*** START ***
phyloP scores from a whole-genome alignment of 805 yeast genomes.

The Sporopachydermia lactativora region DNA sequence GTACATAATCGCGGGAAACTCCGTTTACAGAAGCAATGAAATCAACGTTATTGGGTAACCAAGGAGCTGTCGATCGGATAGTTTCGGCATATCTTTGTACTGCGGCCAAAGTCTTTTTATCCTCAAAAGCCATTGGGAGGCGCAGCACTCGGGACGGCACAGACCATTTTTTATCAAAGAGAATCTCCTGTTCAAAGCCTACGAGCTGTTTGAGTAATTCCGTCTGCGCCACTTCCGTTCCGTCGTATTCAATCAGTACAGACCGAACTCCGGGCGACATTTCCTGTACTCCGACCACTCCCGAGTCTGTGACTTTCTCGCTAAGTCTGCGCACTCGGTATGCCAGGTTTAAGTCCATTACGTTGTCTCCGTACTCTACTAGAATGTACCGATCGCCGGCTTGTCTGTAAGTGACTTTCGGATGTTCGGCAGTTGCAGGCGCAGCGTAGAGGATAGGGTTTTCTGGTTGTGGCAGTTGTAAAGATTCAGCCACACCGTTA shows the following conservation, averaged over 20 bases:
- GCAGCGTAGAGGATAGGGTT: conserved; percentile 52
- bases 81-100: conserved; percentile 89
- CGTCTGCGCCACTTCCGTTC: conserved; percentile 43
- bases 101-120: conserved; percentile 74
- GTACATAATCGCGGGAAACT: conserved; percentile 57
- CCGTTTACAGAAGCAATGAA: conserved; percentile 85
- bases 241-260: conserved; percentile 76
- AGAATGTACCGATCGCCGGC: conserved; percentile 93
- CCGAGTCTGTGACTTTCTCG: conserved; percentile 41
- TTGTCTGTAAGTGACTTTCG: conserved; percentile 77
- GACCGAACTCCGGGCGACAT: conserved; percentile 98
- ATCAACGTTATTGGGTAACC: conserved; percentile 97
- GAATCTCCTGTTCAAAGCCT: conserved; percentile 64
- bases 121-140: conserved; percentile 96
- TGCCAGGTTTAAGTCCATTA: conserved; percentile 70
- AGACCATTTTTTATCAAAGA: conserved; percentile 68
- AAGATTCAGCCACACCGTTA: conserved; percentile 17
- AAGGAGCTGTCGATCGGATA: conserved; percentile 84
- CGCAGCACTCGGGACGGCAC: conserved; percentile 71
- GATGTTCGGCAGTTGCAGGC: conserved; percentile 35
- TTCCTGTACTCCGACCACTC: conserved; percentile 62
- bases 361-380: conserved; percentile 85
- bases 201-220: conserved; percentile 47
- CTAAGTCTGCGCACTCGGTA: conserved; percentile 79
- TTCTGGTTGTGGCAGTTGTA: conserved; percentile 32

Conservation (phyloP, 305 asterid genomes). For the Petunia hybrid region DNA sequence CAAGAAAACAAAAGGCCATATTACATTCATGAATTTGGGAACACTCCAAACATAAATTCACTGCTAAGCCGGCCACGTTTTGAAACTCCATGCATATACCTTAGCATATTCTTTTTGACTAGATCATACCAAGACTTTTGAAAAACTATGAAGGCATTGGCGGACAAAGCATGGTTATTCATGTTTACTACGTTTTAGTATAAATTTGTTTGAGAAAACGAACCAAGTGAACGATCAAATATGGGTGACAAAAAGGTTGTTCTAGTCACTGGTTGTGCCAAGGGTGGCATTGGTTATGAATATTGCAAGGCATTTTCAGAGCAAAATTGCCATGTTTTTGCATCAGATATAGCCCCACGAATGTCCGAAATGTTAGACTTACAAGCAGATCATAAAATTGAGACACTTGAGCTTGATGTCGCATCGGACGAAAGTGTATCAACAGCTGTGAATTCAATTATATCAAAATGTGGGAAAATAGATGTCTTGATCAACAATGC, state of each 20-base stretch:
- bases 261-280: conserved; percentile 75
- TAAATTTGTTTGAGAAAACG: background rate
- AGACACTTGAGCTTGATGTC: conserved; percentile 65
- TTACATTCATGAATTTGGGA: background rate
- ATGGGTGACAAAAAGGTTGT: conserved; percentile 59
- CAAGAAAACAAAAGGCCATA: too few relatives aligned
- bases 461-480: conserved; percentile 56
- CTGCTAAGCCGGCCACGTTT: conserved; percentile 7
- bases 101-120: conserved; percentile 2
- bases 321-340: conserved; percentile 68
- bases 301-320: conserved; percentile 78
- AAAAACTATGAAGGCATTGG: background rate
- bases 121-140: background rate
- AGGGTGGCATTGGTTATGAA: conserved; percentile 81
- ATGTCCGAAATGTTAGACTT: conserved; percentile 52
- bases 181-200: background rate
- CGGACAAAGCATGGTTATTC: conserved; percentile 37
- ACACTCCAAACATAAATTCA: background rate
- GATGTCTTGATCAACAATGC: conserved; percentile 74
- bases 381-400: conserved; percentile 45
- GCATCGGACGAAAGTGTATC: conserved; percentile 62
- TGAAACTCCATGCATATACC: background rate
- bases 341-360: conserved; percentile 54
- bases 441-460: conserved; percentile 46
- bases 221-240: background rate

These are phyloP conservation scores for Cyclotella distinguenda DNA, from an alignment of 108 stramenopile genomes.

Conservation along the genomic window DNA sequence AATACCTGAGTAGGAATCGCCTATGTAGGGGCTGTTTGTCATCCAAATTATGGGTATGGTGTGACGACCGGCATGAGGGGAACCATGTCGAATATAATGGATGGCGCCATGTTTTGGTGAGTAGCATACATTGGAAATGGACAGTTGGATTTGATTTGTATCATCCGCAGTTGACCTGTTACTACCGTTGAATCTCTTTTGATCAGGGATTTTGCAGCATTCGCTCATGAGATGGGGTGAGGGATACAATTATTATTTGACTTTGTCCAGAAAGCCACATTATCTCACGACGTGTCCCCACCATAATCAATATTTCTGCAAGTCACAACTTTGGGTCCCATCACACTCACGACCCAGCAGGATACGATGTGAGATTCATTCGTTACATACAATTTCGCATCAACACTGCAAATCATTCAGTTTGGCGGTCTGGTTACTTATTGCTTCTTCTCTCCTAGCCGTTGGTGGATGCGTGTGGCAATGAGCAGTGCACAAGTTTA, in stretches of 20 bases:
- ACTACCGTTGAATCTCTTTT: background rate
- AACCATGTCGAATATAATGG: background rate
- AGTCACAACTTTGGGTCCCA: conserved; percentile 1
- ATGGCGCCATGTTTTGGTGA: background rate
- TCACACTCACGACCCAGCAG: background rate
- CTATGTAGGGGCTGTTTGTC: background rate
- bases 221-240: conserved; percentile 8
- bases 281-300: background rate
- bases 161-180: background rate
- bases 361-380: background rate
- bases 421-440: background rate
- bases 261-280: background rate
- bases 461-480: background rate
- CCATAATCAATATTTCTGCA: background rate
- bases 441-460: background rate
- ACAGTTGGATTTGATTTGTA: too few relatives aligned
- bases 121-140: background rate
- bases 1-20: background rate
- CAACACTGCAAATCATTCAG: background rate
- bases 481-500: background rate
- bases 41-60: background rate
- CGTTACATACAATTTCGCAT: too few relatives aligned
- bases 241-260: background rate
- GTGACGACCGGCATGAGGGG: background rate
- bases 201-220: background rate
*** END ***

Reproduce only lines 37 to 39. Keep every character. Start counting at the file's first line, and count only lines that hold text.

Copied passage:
- bases 101-120: conserved; percentile 2
- bases 321-340: conserved; percentile 68
- bases 301-320: conserved; percentile 78